Minority Report is definitely peak action Cruise. Playing John Anderton, a futuristic agent who (thanks to new technology) can catch murderers before they have committed the act, finds himself on the run following a video showing a future version of himself shooting someone. Fast-paced, and with that electrifying Spielberg buzz, Cruise, much like in the ‘Mission’ franchise, is the action-packed heartbeat that gets the blood pumping in this Sci-Fi classic.
#7: Daniel Kaffee, “A Few Good Men”
Not many people would fancy acting toe to toe with arguably the greatest screen actor of all time in Jack Nicholson. In fact, it’s arguable only a few have done it and been able to hold their own against the three-time Oscar winner. Louise Fletcher as Nurse Ratched in ‘One Flew over the Cuckoo’s nest’ and Leonardo DiCaprio in ‘The Departed’ to name a few. Well Tom Cruise is also on that list for his part in one of the most iconic screen battles of the last 50 years. From the first screenplay written by the great Aaron Sorkin (and based on his stage play of the same name), Cruise played Daniel Kaffee, a usually uninspiring lawyer who is tasked with investigating possible Naval corruption that led to the death of a Marine. Cruise gives a solid performance as Kaffee, up until the film’s final court battle, in which he goes hell for leather against Jack Nicholson’s ‘Colonel Jessup’, as the two exchange Sorkin’s words like bullets, wounding each other with each shot, up until Nicholson’s Jessup cracks, bellowing the immortal line of ‘YOU CAN’T HANDLE THE TRUTH’.
#8: Dr. Bill Hartford, “Eyes Wide Shut”
Director Stanley Kubrick literally entrapped married couple Tom Cruise and Nicole Kidman at his home estate in London for close to three years, which also happened to be the set for his very last movie before he died, “Eyes Wide Shut.“ The enveloping nature of the production was to the benefit of Cruise and Kidman’s artistry, as they delivered one of the great couple performances of all-time as a bored married one-percenters with the shockingly revealed urge to fulfill their sexual desires and needs with other partners. It’s a masterful dissection of marriage that ends with Kidman’s character telling Cruise that to help their relationship they should probably try to do something they haven’t done in a long time: fuck.
#9: General Cage, “Edge of Tomorrow”
Talking of a change of pace, this Doug Liman directed, Christopher McQuarrie penned action flick looked all the world like another typical Cruise blockbuster. Although appearances can be deceiving, as Cruise, usually the cool-headed hero of these films, was replaced by Cruise as General Cage, an officer in the US Army, thrown way out of his depth and onto the frontline of battle, as humanity fights for survival against the deadly mimics. The genius of this film and Cruise’s performance is it plays out like a lesson for audiences, as we learn with Cruise and his character the ins and outs of this world, the story, and (with the help of the always excellent Emily Blunt as Rita aka The Full Metal Bitch) how humanity can be saved.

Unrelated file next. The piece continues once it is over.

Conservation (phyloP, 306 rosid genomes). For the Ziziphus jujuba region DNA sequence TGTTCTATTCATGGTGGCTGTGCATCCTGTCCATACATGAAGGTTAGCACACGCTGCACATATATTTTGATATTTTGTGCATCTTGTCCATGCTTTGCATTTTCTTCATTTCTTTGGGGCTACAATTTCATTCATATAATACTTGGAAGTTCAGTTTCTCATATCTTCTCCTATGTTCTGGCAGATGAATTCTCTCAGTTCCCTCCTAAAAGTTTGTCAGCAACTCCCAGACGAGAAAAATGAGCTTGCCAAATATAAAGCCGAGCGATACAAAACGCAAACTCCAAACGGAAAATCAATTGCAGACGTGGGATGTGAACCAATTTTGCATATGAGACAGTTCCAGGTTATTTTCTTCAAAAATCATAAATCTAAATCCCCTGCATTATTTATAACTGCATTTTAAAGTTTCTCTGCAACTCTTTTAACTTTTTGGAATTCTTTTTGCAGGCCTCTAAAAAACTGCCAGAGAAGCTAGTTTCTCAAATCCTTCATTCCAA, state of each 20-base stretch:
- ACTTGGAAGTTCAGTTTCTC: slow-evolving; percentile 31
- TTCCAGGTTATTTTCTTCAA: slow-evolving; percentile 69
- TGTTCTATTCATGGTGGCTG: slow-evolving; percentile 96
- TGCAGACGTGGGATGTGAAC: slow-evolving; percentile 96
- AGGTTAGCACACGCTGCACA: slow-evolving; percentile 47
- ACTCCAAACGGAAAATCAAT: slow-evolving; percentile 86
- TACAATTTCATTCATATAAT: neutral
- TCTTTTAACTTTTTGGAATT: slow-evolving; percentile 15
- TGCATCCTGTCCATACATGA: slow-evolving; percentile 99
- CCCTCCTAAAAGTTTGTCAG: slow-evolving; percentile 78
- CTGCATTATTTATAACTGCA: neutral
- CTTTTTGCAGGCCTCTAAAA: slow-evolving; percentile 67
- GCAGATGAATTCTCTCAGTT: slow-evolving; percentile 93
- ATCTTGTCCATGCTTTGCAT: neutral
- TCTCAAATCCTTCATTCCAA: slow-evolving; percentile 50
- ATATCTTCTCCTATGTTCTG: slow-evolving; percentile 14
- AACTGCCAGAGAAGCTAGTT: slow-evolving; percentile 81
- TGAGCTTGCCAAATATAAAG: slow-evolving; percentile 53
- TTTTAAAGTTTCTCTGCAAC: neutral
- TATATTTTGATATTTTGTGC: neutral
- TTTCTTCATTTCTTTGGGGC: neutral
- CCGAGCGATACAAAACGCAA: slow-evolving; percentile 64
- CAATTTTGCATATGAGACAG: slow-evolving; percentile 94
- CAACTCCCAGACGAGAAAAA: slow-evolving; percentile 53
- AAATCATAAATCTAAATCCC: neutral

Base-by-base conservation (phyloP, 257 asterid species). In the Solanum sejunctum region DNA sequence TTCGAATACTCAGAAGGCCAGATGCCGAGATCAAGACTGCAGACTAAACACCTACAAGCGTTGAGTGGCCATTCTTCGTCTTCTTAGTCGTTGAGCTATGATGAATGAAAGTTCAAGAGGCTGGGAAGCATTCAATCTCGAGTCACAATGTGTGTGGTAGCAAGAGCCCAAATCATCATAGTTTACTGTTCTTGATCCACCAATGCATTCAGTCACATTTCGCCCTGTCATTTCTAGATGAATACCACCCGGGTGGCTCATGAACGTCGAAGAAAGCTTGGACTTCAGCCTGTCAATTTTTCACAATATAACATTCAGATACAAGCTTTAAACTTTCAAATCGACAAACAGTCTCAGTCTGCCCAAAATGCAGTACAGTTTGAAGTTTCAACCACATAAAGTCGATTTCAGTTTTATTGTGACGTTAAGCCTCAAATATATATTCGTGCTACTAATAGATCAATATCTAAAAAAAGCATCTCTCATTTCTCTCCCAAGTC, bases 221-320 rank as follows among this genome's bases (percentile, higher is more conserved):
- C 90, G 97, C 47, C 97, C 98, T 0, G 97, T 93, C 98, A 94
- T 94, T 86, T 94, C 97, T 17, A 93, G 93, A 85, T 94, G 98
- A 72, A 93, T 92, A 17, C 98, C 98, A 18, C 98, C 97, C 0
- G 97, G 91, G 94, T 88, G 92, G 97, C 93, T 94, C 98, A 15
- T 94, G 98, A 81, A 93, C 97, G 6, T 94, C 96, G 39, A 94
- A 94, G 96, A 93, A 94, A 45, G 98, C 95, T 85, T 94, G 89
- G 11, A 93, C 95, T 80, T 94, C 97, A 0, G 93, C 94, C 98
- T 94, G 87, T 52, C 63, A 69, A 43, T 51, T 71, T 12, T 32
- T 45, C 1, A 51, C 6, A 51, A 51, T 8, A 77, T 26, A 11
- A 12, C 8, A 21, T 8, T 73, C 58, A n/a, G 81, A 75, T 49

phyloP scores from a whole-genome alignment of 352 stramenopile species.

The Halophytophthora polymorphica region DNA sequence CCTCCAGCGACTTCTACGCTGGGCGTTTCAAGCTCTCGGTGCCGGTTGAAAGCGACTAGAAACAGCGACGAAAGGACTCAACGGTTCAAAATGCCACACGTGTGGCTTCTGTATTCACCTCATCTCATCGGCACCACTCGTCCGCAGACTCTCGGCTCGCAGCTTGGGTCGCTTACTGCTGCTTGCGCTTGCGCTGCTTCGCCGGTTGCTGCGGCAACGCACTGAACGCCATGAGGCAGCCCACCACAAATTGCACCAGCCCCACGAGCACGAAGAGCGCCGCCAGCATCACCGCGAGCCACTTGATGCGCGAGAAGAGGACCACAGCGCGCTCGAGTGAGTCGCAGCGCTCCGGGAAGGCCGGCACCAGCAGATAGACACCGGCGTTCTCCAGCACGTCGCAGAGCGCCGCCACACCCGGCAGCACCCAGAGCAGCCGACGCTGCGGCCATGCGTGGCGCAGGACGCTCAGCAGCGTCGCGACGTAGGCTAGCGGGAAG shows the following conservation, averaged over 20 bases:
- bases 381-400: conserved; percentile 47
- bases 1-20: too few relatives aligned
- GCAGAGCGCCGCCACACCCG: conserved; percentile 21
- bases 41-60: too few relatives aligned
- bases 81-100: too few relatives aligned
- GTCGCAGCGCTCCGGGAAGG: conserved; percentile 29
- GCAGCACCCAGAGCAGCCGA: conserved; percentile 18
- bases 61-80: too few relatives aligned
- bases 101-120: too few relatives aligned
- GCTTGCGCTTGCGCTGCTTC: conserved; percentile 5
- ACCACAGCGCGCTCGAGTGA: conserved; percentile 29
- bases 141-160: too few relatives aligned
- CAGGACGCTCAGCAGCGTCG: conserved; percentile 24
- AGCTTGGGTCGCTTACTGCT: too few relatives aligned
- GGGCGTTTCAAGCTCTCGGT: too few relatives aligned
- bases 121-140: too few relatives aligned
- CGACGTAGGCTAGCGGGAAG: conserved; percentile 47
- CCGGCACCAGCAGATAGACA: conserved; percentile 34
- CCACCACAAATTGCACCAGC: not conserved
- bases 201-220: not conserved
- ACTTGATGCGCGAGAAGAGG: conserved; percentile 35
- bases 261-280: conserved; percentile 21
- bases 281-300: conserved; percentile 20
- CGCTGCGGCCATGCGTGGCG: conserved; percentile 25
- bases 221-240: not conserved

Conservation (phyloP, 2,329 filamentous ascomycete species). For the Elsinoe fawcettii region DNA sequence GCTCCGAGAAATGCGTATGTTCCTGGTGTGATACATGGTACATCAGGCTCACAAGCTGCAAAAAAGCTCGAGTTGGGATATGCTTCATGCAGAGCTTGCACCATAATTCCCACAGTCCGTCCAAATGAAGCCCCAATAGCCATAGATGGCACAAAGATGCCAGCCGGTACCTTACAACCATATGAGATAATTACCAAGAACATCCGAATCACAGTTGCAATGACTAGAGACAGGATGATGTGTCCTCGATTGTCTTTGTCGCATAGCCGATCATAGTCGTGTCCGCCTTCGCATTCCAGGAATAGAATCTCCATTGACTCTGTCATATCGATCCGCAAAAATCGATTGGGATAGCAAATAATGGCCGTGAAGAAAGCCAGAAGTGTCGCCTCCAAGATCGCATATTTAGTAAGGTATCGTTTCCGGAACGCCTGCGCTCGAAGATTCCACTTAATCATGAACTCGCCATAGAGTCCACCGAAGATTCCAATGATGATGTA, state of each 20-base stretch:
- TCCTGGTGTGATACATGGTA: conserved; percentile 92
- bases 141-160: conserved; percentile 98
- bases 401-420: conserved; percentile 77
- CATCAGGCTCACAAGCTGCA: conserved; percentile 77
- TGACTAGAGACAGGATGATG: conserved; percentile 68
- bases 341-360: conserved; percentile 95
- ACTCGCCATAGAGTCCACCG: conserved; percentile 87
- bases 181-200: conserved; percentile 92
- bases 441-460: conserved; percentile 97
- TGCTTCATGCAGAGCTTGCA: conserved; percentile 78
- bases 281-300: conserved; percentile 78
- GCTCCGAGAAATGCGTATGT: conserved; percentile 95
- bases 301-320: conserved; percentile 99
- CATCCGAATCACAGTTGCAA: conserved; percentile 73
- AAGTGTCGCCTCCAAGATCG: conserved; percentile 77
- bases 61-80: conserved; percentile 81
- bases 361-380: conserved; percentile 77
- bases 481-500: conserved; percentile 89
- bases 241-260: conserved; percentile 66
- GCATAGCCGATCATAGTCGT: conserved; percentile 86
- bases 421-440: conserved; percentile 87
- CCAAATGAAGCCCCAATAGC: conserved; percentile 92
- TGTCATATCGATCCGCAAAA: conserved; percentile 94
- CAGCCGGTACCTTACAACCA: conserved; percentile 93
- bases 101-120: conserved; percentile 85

#10: Ethan Hunt, “MI:3”
It would have been tough to get through a list of Cruise’s greatest showings without mentioning at least one of the six movies that have kept him relevant in Hollywood’s blockbuster scene. And although the most recent offering, last year’s fantastic ‘Fallout’, garnered the best reviews of Cruise’s entire career to date, it is the highly underrated third installment of the franchise that is Cruise’s peak performance as legendary agent Ethan Hunt. Facing off against Phillip Seymour Hoffman’s masterful performance as arms dealer ‘Owen Davian’, Cruise is forced (for what was the first time in franchise) to play Hunt as more than just an agent, he had to bring an emotional weight to the character that had yet to be seen as he battled to save his wife ‘Julia’ (played by the wonderful Michelle Monaghan, criminally underused throughout the franchise).
BONUS: Maverick, “Top Gun”
Say what you like about it. Macho. Overrated. Underrated. Cult-classic. Either way this film is what launched Cruise into the Hollywood A-list and set him on the path to becoming one of Hollywood’s most bankable action men. There’s no doubting that Cruise has become a much better actor since he first took on the role of Maverick, some 33 years ago. So, when the long-awaited sequel, ‘Top Gun: Maverick’ hits theatres next summer, there’s every chance it could surpass the cult status of the original. With authentic flight scenes coupled with the leap forward in visual effects, Cruise may well go higher, further, and faster than ever before.